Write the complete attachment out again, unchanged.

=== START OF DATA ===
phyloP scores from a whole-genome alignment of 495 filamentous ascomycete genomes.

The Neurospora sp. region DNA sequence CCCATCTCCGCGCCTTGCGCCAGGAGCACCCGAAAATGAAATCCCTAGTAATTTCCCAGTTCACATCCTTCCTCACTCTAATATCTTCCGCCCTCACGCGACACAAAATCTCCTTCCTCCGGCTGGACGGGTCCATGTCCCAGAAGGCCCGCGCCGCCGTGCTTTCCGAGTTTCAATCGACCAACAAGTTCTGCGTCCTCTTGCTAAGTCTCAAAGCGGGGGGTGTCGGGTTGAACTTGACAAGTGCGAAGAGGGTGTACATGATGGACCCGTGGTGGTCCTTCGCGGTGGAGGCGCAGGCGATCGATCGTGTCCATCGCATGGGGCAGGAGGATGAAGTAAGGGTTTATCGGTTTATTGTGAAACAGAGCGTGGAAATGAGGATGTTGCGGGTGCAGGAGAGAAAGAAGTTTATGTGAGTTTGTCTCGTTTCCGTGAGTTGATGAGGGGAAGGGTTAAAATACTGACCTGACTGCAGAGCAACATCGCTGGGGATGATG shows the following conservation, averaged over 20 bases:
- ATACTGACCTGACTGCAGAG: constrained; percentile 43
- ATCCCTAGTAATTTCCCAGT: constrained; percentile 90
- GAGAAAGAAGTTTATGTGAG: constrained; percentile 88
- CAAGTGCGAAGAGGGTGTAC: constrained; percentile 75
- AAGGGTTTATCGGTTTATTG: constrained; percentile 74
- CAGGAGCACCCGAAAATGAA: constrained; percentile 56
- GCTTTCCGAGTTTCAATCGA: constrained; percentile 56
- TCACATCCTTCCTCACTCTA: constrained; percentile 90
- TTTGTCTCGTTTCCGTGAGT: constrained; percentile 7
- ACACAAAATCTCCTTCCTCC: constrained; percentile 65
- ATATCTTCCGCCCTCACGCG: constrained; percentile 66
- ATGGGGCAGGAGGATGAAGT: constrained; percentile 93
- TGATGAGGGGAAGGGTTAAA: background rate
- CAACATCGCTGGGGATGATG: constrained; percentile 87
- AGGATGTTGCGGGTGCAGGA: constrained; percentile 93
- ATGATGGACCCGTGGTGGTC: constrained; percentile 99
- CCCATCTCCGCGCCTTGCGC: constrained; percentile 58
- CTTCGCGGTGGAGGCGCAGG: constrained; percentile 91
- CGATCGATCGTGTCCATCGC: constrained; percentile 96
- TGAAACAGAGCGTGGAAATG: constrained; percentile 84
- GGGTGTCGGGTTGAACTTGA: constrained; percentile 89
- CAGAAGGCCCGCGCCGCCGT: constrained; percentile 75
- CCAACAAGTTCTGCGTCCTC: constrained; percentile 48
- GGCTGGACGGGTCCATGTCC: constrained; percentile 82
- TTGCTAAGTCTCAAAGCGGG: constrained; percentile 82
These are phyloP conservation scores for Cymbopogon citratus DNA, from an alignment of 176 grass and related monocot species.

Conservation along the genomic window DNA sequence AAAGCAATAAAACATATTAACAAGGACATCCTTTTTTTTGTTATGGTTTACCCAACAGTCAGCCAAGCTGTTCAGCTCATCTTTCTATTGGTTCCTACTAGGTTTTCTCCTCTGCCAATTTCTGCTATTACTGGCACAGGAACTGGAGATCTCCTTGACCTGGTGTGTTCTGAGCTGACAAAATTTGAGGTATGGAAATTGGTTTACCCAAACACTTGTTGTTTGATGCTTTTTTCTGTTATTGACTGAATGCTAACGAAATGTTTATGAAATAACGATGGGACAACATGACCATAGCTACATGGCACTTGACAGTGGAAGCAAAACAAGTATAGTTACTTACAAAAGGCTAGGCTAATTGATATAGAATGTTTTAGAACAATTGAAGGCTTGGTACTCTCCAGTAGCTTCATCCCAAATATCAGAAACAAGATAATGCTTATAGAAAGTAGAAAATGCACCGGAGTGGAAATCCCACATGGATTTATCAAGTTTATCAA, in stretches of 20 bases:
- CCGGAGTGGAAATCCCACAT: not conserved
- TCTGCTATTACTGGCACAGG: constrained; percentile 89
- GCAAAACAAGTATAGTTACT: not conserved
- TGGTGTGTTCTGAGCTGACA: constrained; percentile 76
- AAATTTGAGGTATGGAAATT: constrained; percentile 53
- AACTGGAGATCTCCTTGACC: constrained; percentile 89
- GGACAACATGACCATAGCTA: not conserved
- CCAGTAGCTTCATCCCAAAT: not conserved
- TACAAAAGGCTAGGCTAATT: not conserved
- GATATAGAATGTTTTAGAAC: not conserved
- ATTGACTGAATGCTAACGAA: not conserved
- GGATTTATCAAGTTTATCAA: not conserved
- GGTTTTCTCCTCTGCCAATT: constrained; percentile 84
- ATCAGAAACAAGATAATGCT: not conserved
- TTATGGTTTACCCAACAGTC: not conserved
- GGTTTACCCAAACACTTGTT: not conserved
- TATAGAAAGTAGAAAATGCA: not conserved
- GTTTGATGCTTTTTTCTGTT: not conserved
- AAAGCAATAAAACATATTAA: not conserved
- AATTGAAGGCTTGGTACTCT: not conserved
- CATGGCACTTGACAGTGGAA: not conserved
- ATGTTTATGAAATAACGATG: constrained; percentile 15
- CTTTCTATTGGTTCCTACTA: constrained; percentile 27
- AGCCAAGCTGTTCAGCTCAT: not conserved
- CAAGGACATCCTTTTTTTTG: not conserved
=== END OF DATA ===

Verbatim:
phyloP scores from a whole-genome alignment of 495 filamentous ascomycete genomes.

The Neurospora sp. region DNA sequence CCCATCTCCGCGCCTTGCGCCAGGAGCACCCGAAAATGAAATCCCTAGTAATTTCCCAGTTCACATCCTTCCTCACTCTAATATCTTCCGCCCTCACGCGACACAAAATCTCCTTCCTCCGGCTGGACGGGTCCATGTCCCAGAAGGCCCGCGCCGCCGTGCTTTCCGAGTTTCAATCGACCAACAAGTTCTGCGTCCTCTTGCTAAGTCTCAAAGCGGGGGGTGTCGGGTTGAACTTGACAAGTGCGAAGAGGGTGTACATGATGGACCCGTGGTGGTCCTTCGCGGTGGAGGCGCAGGCGATCGATCGTGTCCATCGCATGGGGCAGGAGGATGAAGTAAGGGTTTATCGGTTTATTGTGAAACAGAGCGTGGAAATGAGGATGTTGCGGGTGCAGGAGAGAAAGAAGTTTATGTGAGTTTGTCTCGTTTCCGTGAGTTGATGAGGGGAAGGGTTAAAATACTGACCTGACTGCAGAGCAACATCGCTGGGGATGATG shows the following conservation, averaged over 20 bases:
- ATACTGACCTGACTGCAGAG: constrained; percentile 43
- ATCCCTAGTAATTTCCCAGT: constrained; percentile 90
- GAGAAAGAAGTTTATGTGAG: constrained; percentile 88
- CAAGTGCGAAGAGGGTGTAC: constrained; percentile 75
- AAGGGTTTATCGGTTTATTG: constrained; percentile 74
- CAGGAGCACCCGAAAATGAA: constrained; percentile 56
- GCTTTCCGAGTTTCAATCGA: constrained; percentile 56
- TCACATCCTTCCTCACTCTA: constrained; percentile 90
- TTTGTCTCGTTTCCGTGAGT: constrained; percentile 7
- ACACAAAATCTCCTTCCTCC: constrained; percentile 65
- ATATCTTCCGCCCTCACGCG: constrained; percentile 66
- ATGGGGCAGGAGGATGAAGT: constrained; percentile 93
- TGATGAGGGGAAGGGTTAAA: background rate
- CAACATCGCTGGGGATGATG: constrained; percentile 87
- AGGATGTTGCGGGTGCAGGA: constrained; percentile 93
- ATGATGGACCCGTGGTGGTC: constrained; percentile 99
- CCCATCTCCGCGCCTTGCGC: constrained; percentile 58
- CTTCGCGGTGGAGGCGCAGG: constrained; percentile 91
- CGATCGATCGTGTCCATCGC: constrained; percentile 96
- TGAAACAGAGCGTGGAAATG: constrained; percentile 84
- GGGTGTCGGGTTGAACTTGA: constrained; percentile 89
- CAGAAGGCCCGCGCCGCCGT: constrained; percentile 75
- CCAACAAGTTCTGCGTCCTC: constrained; percentile 48
- GGCTGGACGGGTCCATGTCC: constrained; percentile 82
- TTGCTAAGTCTCAAAGCGGG: constrained; percentile 82
These are phyloP conservation scores for Cymbopogon citratus DNA, from an alignment of 176 grass and related monocot species.

Conservation along the genomic window DNA sequence AAAGCAATAAAACATATTAACAAGGACATCCTTTTTTTTGTTATGGTTTACCCAACAGTCAGCCAAGCTGTTCAGCTCATCTTTCTATTGGTTCCTACTAGGTTTTCTCCTCTGCCAATTTCTGCTATTACTGGCACAGGAACTGGAGATCTCCTTGACCTGGTGTGTTCTGAGCTGACAAAATTTGAGGTATGGAAATTGGTTTACCCAAACACTTGTTGTTTGATGCTTTTTTCTGTTATTGACTGAATGCTAACGAAATGTTTATGAAATAACGATGGGACAACATGACCATAGCTACATGGCACTTGACAGTGGAAGCAAAACAAGTATAGTTACTTACAAAAGGCTAGGCTAATTGATATAGAATGTTTTAGAACAATTGAAGGCTTGGTACTCTCCAGTAGCTTCATCCCAAATATCAGAAACAAGATAATGCTTATAGAAAGTAGAAAATGCACCGGAGTGGAAATCCCACATGGATTTATCAAGTTTATCAA, in stretches of 20 bases:
- CCGGAGTGGAAATCCCACAT: not conserved
- TCTGCTATTACTGGCACAGG: constrained; percentile 89
- GCAAAACAAGTATAGTTACT: not conserved
- TGGTGTGTTCTGAGCTGACA: constrained; percentile 76
- AAATTTGAGGTATGGAAATT: constrained; percentile 53
- AACTGGAGATCTCCTTGACC: constrained; percentile 89
- GGACAACATGACCATAGCTA: not conserved
- CCAGTAGCTTCATCCCAAAT: not conserved
- TACAAAAGGCTAGGCTAATT: not conserved
- GATATAGAATGTTTTAGAAC: not conserved
- ATTGACTGAATGCTAACGAA: not conserved
- GGATTTATCAAGTTTATCAA: not conserved
- GGTTTTCTCCTCTGCCAATT: constrained; percentile 84
- ATCAGAAACAAGATAATGCT: not conserved
- TTATGGTTTACCCAACAGTC: not conserved
- GGTTTACCCAAACACTTGTT: not conserved
- TATAGAAAGTAGAAAATGCA: not conserved
- GTTTGATGCTTTTTTCTGTT: not conserved
- AAAGCAATAAAACATATTAA: not conserved
- AATTGAAGGCTTGGTACTCT: not conserved
- CATGGCACTTGACAGTGGAA: not conserved
- ATGTTTATGAAATAACGATG: constrained; percentile 15
- CTTTCTATTGGTTCCTACTA: constrained; percentile 27
- AGCCAAGCTGTTCAGCTCAT: not conserved
- CAAGGACATCCTTTTTTTTG: not conserved